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Page:Popular Science Monthly Volume 90.djvu/954

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938

��Popular Science Monthly

��A Belt Joint for Use in a Damp Place

��THERE seemed to be no end to the trouble caused by a belt which had to be run in a wet place, for the reason that the joint could not be kept glued, and a laced end jarred the oil out of the bearings.

���A V-shaped splice with the laces in a straight line with the grain of the belt

The method illustrated was adopted and was found to give good service in many other places of belt trouble. It involves a pointed joint. The exact center of the belt should be found for the pointed end; then it is cut and laid over the other end and marked for the V-notch. This will make a perfect joint. The holes for the belt-lace are marked with a square to make them so that the lace will run in a straight line with the belt. This will make a smooth repair for places where the belt must be taut and run at a high speed.

��A Dust Mulch Cultivator to Keep Moisture in Soil

THE farmer's supply of moisture for maturing a crop of corn often depends upon his skill in preserving the Spring

���This device is dragged over a crusted surface to make a dust blanket above the damp soil

season's rainfall. This may be done by keeping a dust mulch or "dust-blanket"

��over his cultivated field. With this aim in view, some farmers drag a mower wheel between the corn-rows. While this is suc- cessful in a large degree, it has been found that the wheel often injures the brace roots of the corn.

The implement that will make the best mulch with the least injury to the corn is the one described. Procure two boards 5 ft. long, 10 in. wide, and 2 in. thick for the frame. Beneath this frame run cross sec- tions of 2 by 4-in. material about I2 in. apart diagonally with frame of drag. Let the back ones be longer than the front ones and extend toward the inside of the frame. The frame is fastened together at the front end with an eye-bolt bent in a U-form so it can be fastened through the frame. This allows the drag to take an A-form if the chain hitch is fastened on the outside corners. Across the rear end is an adjust- able chain for regulating the width of the spread. This is used to allow the drag to spread and close, so as to accommodate itself to the width of the corn rows. It works all the ground between them, and does not injure the brace roots. The instrument is especially needed after the corn has become too large to cultivate with a cultivator. — Ralph A. Page,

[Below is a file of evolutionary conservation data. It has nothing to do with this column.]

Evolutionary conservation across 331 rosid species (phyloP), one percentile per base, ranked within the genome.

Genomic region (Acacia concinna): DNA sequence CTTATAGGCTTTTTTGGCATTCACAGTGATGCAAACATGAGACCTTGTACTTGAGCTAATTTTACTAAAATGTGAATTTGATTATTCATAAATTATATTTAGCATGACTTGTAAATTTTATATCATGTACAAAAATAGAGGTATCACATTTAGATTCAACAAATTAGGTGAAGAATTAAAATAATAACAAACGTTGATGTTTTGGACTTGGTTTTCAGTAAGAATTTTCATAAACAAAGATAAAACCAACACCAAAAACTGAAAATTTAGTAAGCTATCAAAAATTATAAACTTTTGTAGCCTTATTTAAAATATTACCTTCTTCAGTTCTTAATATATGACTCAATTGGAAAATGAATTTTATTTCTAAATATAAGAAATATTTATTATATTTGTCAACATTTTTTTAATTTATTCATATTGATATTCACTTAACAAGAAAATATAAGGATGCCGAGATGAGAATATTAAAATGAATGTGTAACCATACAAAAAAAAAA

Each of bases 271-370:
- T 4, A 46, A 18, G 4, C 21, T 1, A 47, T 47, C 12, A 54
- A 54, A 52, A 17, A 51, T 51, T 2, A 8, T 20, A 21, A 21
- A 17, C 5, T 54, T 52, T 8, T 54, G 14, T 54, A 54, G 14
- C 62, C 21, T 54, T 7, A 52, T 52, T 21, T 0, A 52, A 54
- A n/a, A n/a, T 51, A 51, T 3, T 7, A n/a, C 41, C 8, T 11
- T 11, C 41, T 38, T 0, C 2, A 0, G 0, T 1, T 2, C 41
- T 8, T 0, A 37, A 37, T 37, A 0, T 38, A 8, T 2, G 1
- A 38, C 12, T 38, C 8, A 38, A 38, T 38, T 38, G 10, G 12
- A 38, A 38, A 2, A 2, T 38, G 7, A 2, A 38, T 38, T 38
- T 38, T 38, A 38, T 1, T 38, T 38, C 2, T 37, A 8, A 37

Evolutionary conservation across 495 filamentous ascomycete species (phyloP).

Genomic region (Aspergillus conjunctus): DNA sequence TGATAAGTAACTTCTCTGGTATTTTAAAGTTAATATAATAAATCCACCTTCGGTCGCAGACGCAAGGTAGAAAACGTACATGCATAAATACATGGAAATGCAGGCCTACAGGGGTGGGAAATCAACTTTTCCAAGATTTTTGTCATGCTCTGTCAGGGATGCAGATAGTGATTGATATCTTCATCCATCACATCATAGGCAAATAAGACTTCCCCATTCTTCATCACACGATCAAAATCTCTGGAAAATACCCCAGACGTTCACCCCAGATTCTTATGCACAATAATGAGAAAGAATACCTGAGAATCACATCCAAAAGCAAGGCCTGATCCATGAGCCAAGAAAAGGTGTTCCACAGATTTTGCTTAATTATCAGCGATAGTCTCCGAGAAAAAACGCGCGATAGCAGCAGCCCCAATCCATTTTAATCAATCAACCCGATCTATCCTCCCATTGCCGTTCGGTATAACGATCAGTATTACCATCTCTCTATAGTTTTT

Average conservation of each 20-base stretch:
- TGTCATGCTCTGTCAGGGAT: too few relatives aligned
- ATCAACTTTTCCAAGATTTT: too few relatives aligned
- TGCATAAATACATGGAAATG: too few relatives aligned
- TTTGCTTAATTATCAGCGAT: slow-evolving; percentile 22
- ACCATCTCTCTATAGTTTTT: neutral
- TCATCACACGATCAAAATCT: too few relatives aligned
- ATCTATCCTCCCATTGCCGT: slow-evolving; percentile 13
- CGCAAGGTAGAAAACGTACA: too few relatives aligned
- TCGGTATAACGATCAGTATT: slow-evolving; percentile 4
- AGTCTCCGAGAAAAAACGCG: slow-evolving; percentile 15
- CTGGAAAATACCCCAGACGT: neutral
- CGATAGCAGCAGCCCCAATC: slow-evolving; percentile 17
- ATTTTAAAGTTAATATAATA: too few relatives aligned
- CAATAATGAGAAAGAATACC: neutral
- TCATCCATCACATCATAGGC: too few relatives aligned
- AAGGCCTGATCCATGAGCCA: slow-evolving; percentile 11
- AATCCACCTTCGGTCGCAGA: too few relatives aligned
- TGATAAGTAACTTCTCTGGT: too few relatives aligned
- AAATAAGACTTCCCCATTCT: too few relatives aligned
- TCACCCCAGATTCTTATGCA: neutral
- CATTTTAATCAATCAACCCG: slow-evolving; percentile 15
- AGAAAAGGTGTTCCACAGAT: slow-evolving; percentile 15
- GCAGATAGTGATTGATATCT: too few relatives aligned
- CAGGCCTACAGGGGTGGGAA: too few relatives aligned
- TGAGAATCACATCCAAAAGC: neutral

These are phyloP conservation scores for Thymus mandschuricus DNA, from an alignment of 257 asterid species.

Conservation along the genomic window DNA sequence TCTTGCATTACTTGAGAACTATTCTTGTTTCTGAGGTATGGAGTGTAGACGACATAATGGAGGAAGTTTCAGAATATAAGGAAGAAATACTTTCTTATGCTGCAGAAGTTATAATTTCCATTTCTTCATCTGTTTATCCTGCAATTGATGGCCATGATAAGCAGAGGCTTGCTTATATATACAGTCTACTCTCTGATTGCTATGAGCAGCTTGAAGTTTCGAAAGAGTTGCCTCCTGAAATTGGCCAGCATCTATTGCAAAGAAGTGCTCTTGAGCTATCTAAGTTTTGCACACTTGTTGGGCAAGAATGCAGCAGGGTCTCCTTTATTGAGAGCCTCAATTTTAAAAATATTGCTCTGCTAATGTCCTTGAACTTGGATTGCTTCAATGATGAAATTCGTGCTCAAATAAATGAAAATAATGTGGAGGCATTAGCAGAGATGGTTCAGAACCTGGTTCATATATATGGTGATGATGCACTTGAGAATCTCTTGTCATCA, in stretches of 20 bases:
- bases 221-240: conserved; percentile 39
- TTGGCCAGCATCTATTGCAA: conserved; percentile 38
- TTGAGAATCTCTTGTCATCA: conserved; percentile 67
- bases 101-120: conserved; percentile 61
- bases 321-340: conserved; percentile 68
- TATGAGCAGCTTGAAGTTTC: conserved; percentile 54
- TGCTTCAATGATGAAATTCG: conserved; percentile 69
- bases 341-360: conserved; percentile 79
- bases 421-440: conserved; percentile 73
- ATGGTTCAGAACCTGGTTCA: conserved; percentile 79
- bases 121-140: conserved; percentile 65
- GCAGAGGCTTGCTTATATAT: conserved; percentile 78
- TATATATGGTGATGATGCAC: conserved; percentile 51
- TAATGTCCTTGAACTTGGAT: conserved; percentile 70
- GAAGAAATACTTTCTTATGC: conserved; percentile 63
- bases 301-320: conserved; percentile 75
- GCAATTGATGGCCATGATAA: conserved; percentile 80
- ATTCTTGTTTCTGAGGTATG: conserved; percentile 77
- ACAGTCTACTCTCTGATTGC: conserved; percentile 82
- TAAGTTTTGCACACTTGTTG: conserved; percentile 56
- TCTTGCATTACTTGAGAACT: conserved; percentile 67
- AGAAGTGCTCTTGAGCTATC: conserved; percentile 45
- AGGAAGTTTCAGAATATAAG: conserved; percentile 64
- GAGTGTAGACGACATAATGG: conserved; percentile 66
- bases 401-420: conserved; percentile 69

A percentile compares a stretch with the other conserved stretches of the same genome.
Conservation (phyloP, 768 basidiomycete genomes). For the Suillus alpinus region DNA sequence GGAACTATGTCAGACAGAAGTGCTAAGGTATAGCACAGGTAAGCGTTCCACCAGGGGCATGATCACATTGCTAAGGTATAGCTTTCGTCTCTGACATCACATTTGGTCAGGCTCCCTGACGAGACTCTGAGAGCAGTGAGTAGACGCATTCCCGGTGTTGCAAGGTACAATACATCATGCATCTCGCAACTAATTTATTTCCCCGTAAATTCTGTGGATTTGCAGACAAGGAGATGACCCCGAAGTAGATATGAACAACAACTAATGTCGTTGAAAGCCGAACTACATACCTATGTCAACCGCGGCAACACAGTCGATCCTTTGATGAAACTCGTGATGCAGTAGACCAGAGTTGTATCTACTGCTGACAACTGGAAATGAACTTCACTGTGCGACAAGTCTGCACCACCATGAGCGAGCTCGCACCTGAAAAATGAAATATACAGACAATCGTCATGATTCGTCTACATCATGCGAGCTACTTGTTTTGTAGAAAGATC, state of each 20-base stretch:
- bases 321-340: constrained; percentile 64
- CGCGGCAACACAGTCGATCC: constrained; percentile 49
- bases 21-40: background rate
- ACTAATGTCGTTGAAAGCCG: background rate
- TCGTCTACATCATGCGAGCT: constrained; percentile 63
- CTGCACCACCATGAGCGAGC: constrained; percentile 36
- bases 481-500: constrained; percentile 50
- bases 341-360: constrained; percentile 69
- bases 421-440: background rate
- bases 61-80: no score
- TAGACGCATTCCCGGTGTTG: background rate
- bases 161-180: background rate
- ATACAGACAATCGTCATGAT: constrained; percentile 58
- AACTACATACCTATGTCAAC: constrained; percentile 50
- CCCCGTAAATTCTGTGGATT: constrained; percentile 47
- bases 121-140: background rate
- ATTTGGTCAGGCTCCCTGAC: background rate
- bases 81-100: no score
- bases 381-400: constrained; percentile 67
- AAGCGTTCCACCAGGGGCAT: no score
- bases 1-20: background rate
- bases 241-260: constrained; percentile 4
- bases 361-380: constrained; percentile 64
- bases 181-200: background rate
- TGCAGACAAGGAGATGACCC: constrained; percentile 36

��Collecting Gas from Mud in a Stream of Water

WITH such simple apparatus as a bottle, a funnel and a stick, one can obtain gas from the mud at the bottom of a pond or stream. If wading, select a place where the water is waist deep or slightly deeper; if in a boat find shallower water. Punching the mud with the stick causes bubbles of gas to rise. Insert the neck of the funnel into the neck of the bottle, submerge both, and after the bottle has filled with water, hold the mouth of the funnel over the rising bubbles, making them enter the bottle and displace the water. When a sufficient quantity of gas has accumulated, remove the funnel, keep- ing the bottle inverted and its mouth under water until it has been corked.

The gas so collected can be made to burn with a faint blue flame by using a burner composed of a cork with a quill or a small glass tube thrust through it. Care must be exercised in changing from the solid cork to the burner, or vice versa, to prevent the gas from escaping. Use a quill which can be closed with a stopper. — Paul R. Rider, Ph.D.

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